Basic Quality Tool No 5 : Scatter Diagram:

Count the points in each quadrant. Do not count points on a line. Add the diagonally opposite quadrants. Find the smaller sum and the total of points in all quadrants. A = points in upper left + points in lower right B = points in upper right + points in lower left Q = the smaller of A and B N = A + B Look up the limit for N on the trend test table. (next page) If Q is less than the limit, the two variables are related. If Q is greater than or equal to the limit, the pattern could have occurred from random chance. Basic Quality Tool No 5 : Scatter Diagram Scatter Diagram Procedure Divide points on the graph into four quadrants. If there are X points on the graph, Count X/2 points from top to bottom and draw a horizontal line. Count X/2 points from left to right and draw a vertical line. If number of points is odd, draw the line through the middle point. MANUAL METHOD OPTIONAL. USE EXCEL TEMPLATE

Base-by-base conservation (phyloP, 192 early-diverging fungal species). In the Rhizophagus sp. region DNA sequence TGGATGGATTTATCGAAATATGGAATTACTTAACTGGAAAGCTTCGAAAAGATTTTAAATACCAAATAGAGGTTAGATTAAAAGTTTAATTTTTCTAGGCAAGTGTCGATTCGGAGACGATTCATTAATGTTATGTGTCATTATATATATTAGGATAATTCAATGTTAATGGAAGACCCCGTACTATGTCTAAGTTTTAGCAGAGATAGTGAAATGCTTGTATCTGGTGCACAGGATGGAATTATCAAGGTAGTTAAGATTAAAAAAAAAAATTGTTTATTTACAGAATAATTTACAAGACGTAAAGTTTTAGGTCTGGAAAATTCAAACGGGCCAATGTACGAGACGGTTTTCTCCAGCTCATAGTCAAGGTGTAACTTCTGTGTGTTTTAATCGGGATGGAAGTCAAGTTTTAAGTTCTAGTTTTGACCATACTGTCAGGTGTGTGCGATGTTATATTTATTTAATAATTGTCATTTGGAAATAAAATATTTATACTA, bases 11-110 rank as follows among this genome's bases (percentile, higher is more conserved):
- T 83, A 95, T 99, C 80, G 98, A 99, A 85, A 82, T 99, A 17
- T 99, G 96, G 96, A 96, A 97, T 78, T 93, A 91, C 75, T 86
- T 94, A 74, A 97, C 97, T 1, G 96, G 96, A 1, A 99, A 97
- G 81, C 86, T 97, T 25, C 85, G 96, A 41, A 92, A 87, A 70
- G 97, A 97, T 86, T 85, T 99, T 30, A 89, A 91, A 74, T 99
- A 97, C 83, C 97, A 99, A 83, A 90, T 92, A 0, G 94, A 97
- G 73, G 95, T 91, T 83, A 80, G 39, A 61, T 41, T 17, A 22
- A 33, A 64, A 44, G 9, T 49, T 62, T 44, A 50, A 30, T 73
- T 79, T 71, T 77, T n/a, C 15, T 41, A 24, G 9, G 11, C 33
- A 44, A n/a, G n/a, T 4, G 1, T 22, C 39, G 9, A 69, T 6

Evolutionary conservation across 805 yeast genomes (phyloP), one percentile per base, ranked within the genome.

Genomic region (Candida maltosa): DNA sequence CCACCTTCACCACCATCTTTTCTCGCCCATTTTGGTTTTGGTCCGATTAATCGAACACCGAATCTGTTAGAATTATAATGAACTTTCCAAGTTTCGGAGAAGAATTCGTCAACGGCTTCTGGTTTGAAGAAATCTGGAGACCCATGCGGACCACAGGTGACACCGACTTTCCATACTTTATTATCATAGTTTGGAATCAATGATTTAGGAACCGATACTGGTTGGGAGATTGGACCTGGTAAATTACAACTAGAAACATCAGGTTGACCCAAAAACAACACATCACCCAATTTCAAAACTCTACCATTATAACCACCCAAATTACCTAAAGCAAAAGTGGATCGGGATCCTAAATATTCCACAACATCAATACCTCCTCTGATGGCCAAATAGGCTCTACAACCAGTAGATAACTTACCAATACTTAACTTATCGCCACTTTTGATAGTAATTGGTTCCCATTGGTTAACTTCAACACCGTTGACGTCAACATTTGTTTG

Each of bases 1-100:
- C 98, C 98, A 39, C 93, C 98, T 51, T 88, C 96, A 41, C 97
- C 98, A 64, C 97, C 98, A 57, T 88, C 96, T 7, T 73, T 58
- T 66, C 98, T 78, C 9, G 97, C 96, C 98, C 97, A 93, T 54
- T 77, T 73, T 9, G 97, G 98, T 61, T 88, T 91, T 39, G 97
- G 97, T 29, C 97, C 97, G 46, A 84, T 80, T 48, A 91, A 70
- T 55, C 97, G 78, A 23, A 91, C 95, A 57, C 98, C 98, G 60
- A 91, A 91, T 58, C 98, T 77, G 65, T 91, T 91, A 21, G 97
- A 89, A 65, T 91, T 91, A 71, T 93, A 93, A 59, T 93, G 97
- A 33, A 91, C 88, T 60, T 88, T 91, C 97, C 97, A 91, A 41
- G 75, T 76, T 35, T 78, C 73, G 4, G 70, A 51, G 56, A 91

Basic Quality Tool No 5 : Scatter Diagram:

Basic Quality Tool No 5 : Scatter Diagram A = points in upper left + points in lower right B = points in upper right + points in lower left A N = A + B Next, with the N, look up Trend Test table to find Limit for that N If Q is less than the limit, the two variables are related. If Q is greater than or equal to the limit, the pattern could have occurred from random chance. Q = the smaller of A and B Scatter plot B B A MANUAL METHOD OPTIONAL. USE EXCEL TEMPLATE

Basic Quality Tool No 5 : Example of Scatter Diagram: